Federal tax reform and its impact on employee benefits

Allison Jacobsen, BridgeTower Media Newswires

With some provisions of the new, far-reaching Tax Cuts and Jobs Act already taking effect Jan. 1, many people may still be wondering how and when tax reform will affect their businesses. The bill, which was signed into law in late December, impacts employee benefits in a number of ways and may very well affect what employers choose to offer their employees going forward. The following topics are some of the tax reform provisions that employers will want to consider when designing employee benefits plans this year and in the years to come.

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Commuting expenses

It is not uncommon for employers to help employees pay for transit passes, parking or some other type of transportation-related expenses. These benefits have been popular with not only employees, but also employers, given that these expenses have been tax-deductible under the tax code. However, with the passage of tax reform, effective Jan. 1, employers will no longer see transportation expenses as tax deductible. While employers may no longer enjoy the deductions of commuting expenses, they may still cover these benefits for employees. One option is to pay employees the cost of their transit pass or parking expenses in the form of wages and then allow them to pay directly for those expenses, pre-tax, through a transportation plan.

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Affordable Care Act

A common question on many employers' minds after the new bill passed is whether tax reform affects, or even effectively repeals, the Affordable Care Act (ACA). Because tax reform does in fact repeal the individual mandate of the ACA starting in 2019, this is certainly a legitimate question. That being said, tax reform does not repeal any other component of the ACA. This means that only the portion of the ACA requiring individuals to pay a tax if they do not maintain health coverage is affected. Essentially, employers with 50 or more full-time equivalent employees will still be required to offer health coverage, or else risk penalty exposure under the ACA's employer mandate. Also keep in mind that all of the ACA's reporting requirements are still intact, so be sure to make all the necessary preparations for reporting as in previous years.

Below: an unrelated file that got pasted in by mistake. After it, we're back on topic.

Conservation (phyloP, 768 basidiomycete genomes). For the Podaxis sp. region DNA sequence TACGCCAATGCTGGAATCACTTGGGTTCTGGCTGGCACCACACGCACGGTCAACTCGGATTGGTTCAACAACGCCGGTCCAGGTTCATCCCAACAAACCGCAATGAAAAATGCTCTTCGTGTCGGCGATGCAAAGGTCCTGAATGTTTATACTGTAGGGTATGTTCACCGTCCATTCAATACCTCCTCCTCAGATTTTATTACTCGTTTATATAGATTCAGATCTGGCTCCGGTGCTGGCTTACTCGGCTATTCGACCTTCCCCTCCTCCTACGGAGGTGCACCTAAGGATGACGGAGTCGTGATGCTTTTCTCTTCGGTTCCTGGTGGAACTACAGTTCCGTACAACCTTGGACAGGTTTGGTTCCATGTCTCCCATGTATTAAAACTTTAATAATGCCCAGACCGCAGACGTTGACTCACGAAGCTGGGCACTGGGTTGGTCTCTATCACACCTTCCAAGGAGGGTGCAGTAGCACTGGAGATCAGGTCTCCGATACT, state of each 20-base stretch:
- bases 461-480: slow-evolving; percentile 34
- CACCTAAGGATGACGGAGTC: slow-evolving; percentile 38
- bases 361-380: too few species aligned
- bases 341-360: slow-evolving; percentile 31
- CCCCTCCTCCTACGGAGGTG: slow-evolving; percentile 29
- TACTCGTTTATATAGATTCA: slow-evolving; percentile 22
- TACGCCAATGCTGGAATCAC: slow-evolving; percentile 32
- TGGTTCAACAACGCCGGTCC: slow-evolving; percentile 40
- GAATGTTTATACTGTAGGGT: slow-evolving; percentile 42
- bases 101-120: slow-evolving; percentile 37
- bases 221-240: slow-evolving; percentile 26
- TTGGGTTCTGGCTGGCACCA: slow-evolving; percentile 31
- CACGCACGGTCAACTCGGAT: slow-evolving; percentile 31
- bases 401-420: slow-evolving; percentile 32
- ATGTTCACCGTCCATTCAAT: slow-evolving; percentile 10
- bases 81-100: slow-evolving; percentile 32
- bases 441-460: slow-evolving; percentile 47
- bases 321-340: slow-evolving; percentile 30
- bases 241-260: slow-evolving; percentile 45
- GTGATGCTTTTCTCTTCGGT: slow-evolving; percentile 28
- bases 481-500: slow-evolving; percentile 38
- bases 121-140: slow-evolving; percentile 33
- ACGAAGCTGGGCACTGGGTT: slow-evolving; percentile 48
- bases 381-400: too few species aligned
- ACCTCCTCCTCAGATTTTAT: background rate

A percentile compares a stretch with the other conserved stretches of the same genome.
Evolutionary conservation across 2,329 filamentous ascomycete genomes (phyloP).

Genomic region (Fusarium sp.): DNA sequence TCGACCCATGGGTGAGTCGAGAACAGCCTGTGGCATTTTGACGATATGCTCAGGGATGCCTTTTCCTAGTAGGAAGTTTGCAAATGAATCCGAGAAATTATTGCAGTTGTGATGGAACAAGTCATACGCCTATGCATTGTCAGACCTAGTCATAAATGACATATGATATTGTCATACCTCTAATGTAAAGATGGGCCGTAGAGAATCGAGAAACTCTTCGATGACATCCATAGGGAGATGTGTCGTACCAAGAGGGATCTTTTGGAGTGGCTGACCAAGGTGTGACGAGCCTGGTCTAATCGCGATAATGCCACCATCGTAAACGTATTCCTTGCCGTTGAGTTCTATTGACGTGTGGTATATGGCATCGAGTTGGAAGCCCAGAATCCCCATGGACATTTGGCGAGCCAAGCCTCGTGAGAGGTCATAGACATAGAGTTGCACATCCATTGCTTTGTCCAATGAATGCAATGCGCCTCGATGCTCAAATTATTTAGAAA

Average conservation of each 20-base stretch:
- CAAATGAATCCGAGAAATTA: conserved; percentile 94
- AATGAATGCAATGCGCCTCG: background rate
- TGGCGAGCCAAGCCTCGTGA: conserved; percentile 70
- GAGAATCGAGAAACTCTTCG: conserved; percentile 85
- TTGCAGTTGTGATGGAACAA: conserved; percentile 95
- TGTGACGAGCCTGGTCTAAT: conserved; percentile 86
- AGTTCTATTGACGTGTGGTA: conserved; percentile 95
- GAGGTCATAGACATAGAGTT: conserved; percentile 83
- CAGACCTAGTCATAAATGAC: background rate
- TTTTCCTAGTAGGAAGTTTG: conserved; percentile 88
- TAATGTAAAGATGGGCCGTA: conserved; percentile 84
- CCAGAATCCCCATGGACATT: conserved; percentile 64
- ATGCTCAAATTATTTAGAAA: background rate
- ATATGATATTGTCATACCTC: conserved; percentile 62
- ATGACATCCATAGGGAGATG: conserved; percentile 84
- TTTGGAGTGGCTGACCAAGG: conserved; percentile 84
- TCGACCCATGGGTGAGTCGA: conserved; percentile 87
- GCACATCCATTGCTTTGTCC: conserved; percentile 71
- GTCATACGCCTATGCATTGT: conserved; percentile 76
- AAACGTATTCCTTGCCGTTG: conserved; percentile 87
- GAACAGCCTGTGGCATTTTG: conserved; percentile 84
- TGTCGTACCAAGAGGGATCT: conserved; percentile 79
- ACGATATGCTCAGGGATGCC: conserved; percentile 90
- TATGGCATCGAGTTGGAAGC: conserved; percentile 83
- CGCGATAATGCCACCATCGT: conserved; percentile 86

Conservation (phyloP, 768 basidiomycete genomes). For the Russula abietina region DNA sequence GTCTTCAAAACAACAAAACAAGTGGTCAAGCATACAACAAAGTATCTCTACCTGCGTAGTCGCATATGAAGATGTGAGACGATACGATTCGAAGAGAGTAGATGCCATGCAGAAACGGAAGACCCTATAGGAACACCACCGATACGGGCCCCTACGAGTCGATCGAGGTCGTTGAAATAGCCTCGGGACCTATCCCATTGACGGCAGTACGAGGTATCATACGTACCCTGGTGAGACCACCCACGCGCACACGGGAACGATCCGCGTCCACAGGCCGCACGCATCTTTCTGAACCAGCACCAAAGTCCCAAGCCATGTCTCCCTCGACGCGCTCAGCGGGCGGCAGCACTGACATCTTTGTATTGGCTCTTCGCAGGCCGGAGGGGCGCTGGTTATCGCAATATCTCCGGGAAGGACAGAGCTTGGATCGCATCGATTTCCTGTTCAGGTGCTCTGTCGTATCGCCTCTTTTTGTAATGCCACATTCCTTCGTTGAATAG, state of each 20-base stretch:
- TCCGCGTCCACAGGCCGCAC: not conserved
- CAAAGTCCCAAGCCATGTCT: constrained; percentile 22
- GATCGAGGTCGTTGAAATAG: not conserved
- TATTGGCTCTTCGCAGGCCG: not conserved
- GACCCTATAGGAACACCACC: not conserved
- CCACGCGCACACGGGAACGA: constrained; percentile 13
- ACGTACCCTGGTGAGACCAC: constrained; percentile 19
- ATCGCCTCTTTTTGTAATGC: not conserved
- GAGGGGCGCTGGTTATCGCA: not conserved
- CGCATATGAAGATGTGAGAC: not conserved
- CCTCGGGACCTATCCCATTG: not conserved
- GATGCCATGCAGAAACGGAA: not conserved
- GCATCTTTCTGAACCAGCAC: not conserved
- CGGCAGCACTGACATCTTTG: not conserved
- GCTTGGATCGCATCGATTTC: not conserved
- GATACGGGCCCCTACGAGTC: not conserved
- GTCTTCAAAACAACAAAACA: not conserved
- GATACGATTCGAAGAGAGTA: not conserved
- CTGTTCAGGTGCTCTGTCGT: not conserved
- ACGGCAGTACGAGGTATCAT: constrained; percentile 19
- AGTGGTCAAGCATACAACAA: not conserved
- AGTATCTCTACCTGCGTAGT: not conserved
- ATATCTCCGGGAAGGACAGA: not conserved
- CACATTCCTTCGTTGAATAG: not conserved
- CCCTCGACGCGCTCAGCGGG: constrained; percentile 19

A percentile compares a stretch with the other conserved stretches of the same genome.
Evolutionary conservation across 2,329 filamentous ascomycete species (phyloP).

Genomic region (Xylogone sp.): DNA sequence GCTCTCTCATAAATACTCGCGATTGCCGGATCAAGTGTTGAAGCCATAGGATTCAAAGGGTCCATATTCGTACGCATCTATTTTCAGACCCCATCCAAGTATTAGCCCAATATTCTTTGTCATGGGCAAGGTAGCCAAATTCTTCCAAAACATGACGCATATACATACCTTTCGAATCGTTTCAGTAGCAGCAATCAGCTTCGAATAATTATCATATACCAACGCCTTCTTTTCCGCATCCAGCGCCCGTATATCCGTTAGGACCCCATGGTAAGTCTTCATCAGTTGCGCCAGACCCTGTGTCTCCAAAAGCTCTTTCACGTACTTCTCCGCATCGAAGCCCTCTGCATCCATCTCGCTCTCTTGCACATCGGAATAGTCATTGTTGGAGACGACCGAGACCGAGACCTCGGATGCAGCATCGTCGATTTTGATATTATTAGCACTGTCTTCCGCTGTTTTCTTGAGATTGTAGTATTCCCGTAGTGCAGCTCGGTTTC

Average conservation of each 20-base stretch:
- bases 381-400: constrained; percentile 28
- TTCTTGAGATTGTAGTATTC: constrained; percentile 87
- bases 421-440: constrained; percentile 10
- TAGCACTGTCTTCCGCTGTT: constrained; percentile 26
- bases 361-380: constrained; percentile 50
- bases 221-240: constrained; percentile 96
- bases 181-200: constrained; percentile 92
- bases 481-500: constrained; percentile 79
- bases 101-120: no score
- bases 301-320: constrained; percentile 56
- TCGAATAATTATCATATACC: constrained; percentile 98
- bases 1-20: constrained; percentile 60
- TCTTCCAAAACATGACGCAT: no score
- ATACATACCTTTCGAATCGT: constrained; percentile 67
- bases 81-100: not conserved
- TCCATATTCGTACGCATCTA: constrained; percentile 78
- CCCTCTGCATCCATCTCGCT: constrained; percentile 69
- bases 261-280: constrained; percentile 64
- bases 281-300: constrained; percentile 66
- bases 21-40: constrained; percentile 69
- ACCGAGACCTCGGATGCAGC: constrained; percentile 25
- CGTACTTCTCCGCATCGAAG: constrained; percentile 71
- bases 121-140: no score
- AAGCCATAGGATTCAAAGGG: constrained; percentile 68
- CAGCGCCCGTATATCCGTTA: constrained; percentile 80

Moving expenses

Another important change contained in the new bill is the treatment of moving expenses, both for employers and employees. Previously, employers who had their employees relocate to another worksite or hired employees from out of state could deduct those moving expenses, and the employees would not count moving expense reimbursements as taxable income. Taxpayers could also deduct the reasonable costs of moving household goods and related traveling costs for which they were not otherwise reimbursed by their employers. However, starting in 2018 and continuing until 2025, employers can no longer make deductions for employee-related moving expenses, and most employees can no longer exclude qualifying reimbursements from gross income. (The only exception is for taxpayers who are members of the military on active duty.) With this new change in place, it may be a good idea for affected employers to review their policies or materials so that employees are aware of the new tax implications of moving and relocation expenses that are paid for and reimbursed by the company.

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Fringe benefits

Also, changes were made to deductions for other fringe benefits offered to employees. There are now stricter limits with employee-achievement award deductions for employers, and the partial deduction for some work-related entertainment has been eliminated. Additionally, deductions of certain meal expenses at a 100 percent level will no longer be available starting in the 2018 tax year, although 50 percent remains deductible.

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Retirement plans

Although there are a lot of changes for employee benefits in the new tax bill, retirement plans like 401(k) plans are largely unaffected. That being said, tax reform does make a few small adjustments, such as how outstanding loans on a retirement plan should be treated and paid when an employee severs employment with a company. It is a good idea to make sure loan-related documents reflect these changes.

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Allison Jacobsen is an attorney with Barran Liebman LLP. She advises employers in all aspects of employee benefits. Contact her at 503-276-2197 or ajacobsen@barran.com.

Published: Mon, Feb 26, 2018

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